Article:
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A Time to Ask Not

Progressive Politics and
the Mainstream Regular Joe

A Texas Civil Rights Weekend Editorial

By Greg Moses

You hear the phrase now and then in political chit chat. We need to appeal to “the mainstream regular Joe.” But what’s in a phrase like this? From a civil rights perspective we’d like to insist that the mainstream regular Joe does not exist.

In chit chat one does not want to to be tiresome, so we keep things casual. In response to someone who mentions the mainstream average Joe we ask: Who would that be?

Well, you know, says our friend T.J. Bubba Bobbs, somebody more or less like ME! Well then okay, we can wink, just askin. And without much political correctness to drag around, we can mosey that conversation along.

Back home in the study, we can ponder a little more at length. Who uses this phrase most often and who the heck are they talkin about?

Isn’t the phrase used most often by Republican-chasing white men who wish Democrats could bag more white men the way Republicans do? And if they’ll just come clean about this, we can take the code for what it signifies and be done with it. A winning coalition will have some of these folks on board.

But if this is true, then the mainstream regular Joe does exist, right? Yes, but he does not exist AS the mainstream regular Joe, because “mainstream regular” indicates something much more pervasive than he can ever be.

The presence of any actual population answering to the identity of mainstream regular Joe negates the alleged universal value of the ideal type, especially when viewed from a civil rights perspective. Or to put it another way, he cannot be the final answer promised by the terms “mainstream regular.”

And the civil rights limitation of the mainstream average Joe is easily tested. Just ask the next person who brings it up whether he thinks the mainstream average Joe gives a darn about civil rights. Well no, the plain answer is that the mainstream average Joe doesn’t think that civil rights have much to do with him.

Is the mainstream average Joe gay? Does he go to Synagogue or to Mosque? Does he belong to the NAACP? Does he eat Sushi? Is he pregnant and in need of pre-natal medical care?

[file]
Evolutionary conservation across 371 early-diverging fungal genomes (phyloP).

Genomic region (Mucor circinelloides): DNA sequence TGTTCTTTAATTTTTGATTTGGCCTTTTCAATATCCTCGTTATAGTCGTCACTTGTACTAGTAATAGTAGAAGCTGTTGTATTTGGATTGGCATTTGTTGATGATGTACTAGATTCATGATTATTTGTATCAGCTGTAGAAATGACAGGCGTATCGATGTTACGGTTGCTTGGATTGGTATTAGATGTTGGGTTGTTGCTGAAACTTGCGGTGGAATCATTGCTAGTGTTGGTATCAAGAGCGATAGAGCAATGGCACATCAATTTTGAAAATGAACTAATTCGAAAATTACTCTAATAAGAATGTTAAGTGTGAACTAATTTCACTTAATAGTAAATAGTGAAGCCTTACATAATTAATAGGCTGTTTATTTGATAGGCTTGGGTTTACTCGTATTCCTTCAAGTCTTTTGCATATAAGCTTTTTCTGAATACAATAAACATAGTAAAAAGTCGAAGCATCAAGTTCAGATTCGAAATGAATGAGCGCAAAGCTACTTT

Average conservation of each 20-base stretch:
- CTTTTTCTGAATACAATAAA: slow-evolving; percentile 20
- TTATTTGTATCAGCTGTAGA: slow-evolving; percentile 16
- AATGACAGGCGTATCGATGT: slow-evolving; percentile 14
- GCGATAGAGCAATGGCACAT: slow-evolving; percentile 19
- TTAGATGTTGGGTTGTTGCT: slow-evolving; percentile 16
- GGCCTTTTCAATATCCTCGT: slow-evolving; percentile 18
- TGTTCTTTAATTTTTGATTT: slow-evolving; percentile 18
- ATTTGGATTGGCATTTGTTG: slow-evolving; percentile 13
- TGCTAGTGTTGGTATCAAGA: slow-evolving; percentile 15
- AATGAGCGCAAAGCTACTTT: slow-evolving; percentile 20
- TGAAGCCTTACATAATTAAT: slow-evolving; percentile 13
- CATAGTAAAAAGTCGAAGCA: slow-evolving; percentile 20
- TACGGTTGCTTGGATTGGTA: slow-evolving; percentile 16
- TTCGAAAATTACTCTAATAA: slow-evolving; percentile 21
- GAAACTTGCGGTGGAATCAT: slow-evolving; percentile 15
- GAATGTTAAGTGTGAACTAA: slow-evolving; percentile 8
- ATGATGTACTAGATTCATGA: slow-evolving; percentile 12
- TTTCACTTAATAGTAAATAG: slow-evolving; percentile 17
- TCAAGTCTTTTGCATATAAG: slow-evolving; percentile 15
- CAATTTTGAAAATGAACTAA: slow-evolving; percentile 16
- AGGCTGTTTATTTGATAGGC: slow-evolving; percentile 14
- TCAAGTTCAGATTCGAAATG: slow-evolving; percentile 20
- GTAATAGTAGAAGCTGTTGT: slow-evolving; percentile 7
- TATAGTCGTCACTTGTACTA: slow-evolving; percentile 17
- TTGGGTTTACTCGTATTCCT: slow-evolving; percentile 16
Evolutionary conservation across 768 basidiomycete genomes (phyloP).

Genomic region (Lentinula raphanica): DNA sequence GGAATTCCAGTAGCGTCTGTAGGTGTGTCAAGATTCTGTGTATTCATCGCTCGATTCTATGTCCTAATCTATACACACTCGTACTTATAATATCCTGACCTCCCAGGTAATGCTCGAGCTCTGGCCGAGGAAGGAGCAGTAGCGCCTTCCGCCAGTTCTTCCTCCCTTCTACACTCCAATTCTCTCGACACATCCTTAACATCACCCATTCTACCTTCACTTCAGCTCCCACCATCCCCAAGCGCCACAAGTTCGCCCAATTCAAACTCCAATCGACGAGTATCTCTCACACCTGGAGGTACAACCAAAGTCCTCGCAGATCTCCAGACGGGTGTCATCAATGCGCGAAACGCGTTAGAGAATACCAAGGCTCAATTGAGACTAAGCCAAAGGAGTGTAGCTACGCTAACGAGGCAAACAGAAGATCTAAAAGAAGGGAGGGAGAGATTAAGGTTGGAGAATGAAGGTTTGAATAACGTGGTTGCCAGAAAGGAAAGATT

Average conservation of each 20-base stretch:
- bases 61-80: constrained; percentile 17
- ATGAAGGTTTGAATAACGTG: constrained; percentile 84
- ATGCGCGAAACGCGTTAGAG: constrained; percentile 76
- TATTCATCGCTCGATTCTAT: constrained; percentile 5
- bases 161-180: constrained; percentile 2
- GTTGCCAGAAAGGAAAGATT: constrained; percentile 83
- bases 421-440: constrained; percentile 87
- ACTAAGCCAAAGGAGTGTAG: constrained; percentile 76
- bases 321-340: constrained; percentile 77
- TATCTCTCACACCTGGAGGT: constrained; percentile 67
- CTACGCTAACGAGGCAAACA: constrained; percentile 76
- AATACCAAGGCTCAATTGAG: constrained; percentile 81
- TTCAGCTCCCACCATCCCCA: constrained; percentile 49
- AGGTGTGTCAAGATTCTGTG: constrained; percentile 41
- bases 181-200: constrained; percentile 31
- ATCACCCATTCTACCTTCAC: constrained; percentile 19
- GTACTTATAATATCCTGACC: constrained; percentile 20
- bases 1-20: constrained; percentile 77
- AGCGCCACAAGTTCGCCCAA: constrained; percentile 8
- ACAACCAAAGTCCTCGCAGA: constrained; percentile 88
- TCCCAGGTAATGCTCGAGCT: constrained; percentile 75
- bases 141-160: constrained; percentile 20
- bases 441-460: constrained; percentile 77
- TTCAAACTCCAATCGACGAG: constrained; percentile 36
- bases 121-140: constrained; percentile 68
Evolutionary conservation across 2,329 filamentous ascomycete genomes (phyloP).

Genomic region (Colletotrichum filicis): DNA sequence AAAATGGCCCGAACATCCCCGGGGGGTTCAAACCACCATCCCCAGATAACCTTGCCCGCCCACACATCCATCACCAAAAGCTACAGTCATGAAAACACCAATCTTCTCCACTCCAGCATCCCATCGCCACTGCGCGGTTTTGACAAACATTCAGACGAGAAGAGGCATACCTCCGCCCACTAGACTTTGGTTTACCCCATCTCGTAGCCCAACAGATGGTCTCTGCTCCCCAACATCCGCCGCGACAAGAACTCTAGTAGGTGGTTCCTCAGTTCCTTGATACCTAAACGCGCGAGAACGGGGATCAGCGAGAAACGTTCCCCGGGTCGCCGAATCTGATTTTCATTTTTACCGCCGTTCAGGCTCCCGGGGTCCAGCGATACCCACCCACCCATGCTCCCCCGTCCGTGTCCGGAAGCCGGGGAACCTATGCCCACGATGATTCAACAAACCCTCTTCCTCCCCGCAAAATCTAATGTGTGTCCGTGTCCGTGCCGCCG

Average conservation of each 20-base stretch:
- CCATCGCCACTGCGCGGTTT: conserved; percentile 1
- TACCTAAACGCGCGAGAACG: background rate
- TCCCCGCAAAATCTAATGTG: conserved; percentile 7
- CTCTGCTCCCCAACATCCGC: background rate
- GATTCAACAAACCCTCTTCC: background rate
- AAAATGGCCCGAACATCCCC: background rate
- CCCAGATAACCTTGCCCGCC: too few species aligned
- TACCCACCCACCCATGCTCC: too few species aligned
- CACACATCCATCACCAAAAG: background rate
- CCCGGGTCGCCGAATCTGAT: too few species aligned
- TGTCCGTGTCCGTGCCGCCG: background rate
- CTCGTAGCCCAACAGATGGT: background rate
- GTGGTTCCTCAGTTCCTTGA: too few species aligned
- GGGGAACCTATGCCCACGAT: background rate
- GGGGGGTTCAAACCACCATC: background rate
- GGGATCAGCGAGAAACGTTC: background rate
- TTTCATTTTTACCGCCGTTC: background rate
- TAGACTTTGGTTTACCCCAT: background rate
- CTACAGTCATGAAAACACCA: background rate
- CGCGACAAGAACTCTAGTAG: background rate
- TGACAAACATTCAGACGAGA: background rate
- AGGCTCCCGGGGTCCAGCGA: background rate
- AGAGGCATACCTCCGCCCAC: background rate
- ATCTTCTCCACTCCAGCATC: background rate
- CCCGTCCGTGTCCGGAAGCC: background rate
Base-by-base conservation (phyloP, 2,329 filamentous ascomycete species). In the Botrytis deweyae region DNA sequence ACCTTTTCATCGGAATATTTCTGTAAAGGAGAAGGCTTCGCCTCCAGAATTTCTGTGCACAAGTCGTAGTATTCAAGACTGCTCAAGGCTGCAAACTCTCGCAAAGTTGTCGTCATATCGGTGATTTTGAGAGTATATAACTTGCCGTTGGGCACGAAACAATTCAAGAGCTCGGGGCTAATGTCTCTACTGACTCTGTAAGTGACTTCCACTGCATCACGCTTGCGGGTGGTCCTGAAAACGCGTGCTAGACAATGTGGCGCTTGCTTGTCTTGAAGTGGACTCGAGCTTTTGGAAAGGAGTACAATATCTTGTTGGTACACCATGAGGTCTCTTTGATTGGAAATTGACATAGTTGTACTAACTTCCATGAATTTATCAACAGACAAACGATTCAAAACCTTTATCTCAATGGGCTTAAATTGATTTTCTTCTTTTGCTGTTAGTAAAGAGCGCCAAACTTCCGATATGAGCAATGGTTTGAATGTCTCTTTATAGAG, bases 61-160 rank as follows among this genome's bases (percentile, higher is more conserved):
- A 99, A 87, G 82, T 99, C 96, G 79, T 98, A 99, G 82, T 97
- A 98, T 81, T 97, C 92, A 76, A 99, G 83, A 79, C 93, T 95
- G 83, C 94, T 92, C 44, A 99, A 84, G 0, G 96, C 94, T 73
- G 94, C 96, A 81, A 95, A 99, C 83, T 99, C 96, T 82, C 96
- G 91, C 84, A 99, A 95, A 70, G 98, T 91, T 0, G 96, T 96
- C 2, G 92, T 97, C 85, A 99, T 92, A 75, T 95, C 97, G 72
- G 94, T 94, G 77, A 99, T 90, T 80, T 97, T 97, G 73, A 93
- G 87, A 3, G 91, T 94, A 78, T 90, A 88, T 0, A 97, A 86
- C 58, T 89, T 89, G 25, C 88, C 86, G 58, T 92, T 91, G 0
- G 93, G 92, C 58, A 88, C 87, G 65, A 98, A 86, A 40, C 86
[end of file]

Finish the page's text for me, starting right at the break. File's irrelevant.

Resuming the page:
In fact if there is such a thing as a mainstream regular Joe, he exists as a quite specific type that is statistically limited. And while Republicans have crafted a winning model around his middle, Democrats will never win by catering their center toward his existing identity AS the mainstream regular Joe.

The problem with chasing down the mainstream regular Joe as mainstream regular is that it caters to his mis-impression that the world ought to revolve around him. He sees himself as the universal rather than the particular, he demands conformity from others rather than reflection and change from within himself.

By putting forth the mainstream regular Joe as the predominant demographic challenge facing Democrats, the image wipes away the complex demographic playing field upon which progressive politics must be played.

Is the mainstream regular Joe capable of seeing himself as a living participant in a political coalition? NOT so long as he thinks of himself as the mainstream average Joe. For this reason, progressive Democrats should stop egging his image on.

Habits develop lives of their own, and this habit will repeat itself for some time to come. So we recommend the inquisitive reply. Who is this mainstream average Joe? Is he ready to work alongside anybody else? What perceptions does the mainstream average Joe have about people who are not so-called “mainstream average” and what is he willing to do with other folks in his quest for an empowering coalition?

For progressive politics to flourish, we must stop chasing the image of the mainstream regular Joe. Instead we must question that image. And the most important question would paraphrase JFK’s inaugural speech of 1961: ask not what your coalition can win for you, but what you can win for your coalition. Until mainstream regular Joe is ready to answer this question, he can play no part in progressive politics.

By mopress

Writer, Editor, Educator, Lifelong Student

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